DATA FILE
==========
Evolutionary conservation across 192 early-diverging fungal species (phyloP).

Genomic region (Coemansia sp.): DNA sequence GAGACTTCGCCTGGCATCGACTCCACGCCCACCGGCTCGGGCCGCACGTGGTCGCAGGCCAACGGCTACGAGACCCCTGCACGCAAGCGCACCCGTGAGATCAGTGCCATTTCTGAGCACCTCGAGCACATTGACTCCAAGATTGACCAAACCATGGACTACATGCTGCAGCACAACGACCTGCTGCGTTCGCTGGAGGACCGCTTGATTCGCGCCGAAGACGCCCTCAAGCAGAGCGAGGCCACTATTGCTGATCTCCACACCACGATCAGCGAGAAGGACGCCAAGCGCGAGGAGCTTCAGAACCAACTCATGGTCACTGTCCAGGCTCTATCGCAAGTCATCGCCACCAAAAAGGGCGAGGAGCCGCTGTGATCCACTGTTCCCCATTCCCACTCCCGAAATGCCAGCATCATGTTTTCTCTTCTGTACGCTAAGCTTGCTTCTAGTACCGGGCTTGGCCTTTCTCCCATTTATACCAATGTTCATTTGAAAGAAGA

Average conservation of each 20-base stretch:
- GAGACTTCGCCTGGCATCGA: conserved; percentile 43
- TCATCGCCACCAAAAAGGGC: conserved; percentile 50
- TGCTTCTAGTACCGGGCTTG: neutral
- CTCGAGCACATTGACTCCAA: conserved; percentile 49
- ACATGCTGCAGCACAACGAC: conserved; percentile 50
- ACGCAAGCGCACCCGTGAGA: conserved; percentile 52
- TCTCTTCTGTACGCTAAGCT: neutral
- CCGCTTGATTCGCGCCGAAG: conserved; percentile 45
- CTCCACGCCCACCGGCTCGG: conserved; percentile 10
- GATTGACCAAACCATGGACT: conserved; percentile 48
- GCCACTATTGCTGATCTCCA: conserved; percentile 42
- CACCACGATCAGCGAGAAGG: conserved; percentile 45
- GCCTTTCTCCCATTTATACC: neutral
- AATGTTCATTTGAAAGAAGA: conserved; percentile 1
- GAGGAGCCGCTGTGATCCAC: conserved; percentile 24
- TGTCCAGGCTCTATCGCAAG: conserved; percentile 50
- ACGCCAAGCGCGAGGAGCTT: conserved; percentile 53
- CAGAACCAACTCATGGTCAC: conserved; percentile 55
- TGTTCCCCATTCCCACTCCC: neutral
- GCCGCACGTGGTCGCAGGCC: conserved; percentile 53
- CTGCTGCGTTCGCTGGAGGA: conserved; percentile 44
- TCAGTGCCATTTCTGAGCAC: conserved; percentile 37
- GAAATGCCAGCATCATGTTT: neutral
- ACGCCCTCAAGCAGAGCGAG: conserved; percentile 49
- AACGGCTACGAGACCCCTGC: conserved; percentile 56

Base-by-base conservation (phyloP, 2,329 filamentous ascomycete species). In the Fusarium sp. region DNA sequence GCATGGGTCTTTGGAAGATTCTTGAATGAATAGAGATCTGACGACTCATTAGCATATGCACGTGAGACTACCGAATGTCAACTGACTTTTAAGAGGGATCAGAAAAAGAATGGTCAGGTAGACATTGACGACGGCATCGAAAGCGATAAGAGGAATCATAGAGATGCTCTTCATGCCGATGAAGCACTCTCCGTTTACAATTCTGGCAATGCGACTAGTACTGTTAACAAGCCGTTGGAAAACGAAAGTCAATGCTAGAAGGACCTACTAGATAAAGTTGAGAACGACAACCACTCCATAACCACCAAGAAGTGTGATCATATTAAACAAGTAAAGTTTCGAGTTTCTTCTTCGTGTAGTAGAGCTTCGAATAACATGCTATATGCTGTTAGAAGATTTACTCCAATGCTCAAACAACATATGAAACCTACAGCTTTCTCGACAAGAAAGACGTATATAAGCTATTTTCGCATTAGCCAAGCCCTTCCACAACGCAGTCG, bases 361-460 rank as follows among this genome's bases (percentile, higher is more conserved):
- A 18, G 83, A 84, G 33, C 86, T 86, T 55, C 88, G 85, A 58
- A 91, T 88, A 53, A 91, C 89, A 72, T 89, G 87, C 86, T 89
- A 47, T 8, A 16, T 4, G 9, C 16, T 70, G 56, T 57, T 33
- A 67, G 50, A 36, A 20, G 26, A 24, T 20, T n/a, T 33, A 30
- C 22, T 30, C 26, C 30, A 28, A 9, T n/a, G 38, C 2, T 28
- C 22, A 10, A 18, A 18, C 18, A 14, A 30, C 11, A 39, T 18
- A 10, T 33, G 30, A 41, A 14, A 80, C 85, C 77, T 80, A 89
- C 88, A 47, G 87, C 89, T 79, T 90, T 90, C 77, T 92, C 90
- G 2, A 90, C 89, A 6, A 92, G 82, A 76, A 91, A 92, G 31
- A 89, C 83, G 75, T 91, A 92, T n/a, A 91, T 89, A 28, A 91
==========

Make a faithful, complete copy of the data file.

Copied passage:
Evolutionary conservation across 192 early-diverging fungal species (phyloP).

Genomic region (Coemansia sp.): DNA sequence GAGACTTCGCCTGGCATCGACTCCACGCCCACCGGCTCGGGCCGCACGTGGTCGCAGGCCAACGGCTACGAGACCCCTGCACGCAAGCGCACCCGTGAGATCAGTGCCATTTCTGAGCACCTCGAGCACATTGACTCCAAGATTGACCAAACCATGGACTACATGCTGCAGCACAACGACCTGCTGCGTTCGCTGGAGGACCGCTTGATTCGCGCCGAAGACGCCCTCAAGCAGAGCGAGGCCACTATTGCTGATCTCCACACCACGATCAGCGAGAAGGACGCCAAGCGCGAGGAGCTTCAGAACCAACTCATGGTCACTGTCCAGGCTCTATCGCAAGTCATCGCCACCAAAAAGGGCGAGGAGCCGCTGTGATCCACTGTTCCCCATTCCCACTCCCGAAATGCCAGCATCATGTTTTCTCTTCTGTACGCTAAGCTTGCTTCTAGTACCGGGCTTGGCCTTTCTCCCATTTATACCAATGTTCATTTGAAAGAAGA

Average conservation of each 20-base stretch:
- GAGACTTCGCCTGGCATCGA: conserved; percentile 43
- TCATCGCCACCAAAAAGGGC: conserved; percentile 50
- TGCTTCTAGTACCGGGCTTG: neutral
- CTCGAGCACATTGACTCCAA: conserved; percentile 49
- ACATGCTGCAGCACAACGAC: conserved; percentile 50
- ACGCAAGCGCACCCGTGAGA: conserved; percentile 52
- TCTCTTCTGTACGCTAAGCT: neutral
- CCGCTTGATTCGCGCCGAAG: conserved; percentile 45
- CTCCACGCCCACCGGCTCGG: conserved; percentile 10
- GATTGACCAAACCATGGACT: conserved; percentile 48
- GCCACTATTGCTGATCTCCA: conserved; percentile 42
- CACCACGATCAGCGAGAAGG: conserved; percentile 45
- GCCTTTCTCCCATTTATACC: neutral
- AATGTTCATTTGAAAGAAGA: conserved; percentile 1
- GAGGAGCCGCTGTGATCCAC: conserved; percentile 24
- TGTCCAGGCTCTATCGCAAG: conserved; percentile 50
- ACGCCAAGCGCGAGGAGCTT: conserved; percentile 53
- CAGAACCAACTCATGGTCAC: conserved; percentile 55
- TGTTCCCCATTCCCACTCCC: neutral
- GCCGCACGTGGTCGCAGGCC: conserved; percentile 53
- CTGCTGCGTTCGCTGGAGGA: conserved; percentile 44
- TCAGTGCCATTTCTGAGCAC: conserved; percentile 37
- GAAATGCCAGCATCATGTTT: neutral
- ACGCCCTCAAGCAGAGCGAG: conserved; percentile 49
- AACGGCTACGAGACCCCTGC: conserved; percentile 56

Base-by-base conservation (phyloP, 2,329 filamentous ascomycete species). In the Fusarium sp. region DNA sequence GCATGGGTCTTTGGAAGATTCTTGAATGAATAGAGATCTGACGACTCATTAGCATATGCACGTGAGACTACCGAATGTCAACTGACTTTTAAGAGGGATCAGAAAAAGAATGGTCAGGTAGACATTGACGACGGCATCGAAAGCGATAAGAGGAATCATAGAGATGCTCTTCATGCCGATGAAGCACTCTCCGTTTACAATTCTGGCAATGCGACTAGTACTGTTAACAAGCCGTTGGAAAACGAAAGTCAATGCTAGAAGGACCTACTAGATAAAGTTGAGAACGACAACCACTCCATAACCACCAAGAAGTGTGATCATATTAAACAAGTAAAGTTTCGAGTTTCTTCTTCGTGTAGTAGAGCTTCGAATAACATGCTATATGCTGTTAGAAGATTTACTCCAATGCTCAAACAACATATGAAACCTACAGCTTTCTCGACAAGAAAGACGTATATAAGCTATTTTCGCATTAGCCAAGCCCTTCCACAACGCAGTCG, bases 361-460 rank as follows among this genome's bases (percentile, higher is more conserved):
- A 18, G 83, A 84, G 33, C 86, T 86, T 55, C 88, G 85, A 58
- A 91, T 88, A 53, A 91, C 89, A 72, T 89, G 87, C 86, T 89
- A 47, T 8, A 16, T 4, G 9, C 16, T 70, G 56, T 57, T 33
- A 67, G 50, A 36, A 20, G 26, A 24, T 20, T n/a, T 33, A 30
- C 22, T 30, C 26, C 30, A 28, A 9, T n/a, G 38, C 2, T 28
- C 22, A 10, A 18, A 18, C 18, A 14, A 30, C 11, A 39, T 18
- A 10, T 33, G 30, A 41, A 14, A 80, C 85, C 77, T 80, A 89
- C 88, A 47, G 87, C 89, T 79, T 90, T 90, C 77, T 92, C 90
- G 2, A 90, C 89, A 6, A 92, G 82, A 76, A 91, A 92, G 31
- A 89, C 83, G 75, T 91, A 92, T n/a, A 91, T 89, A 28, A 91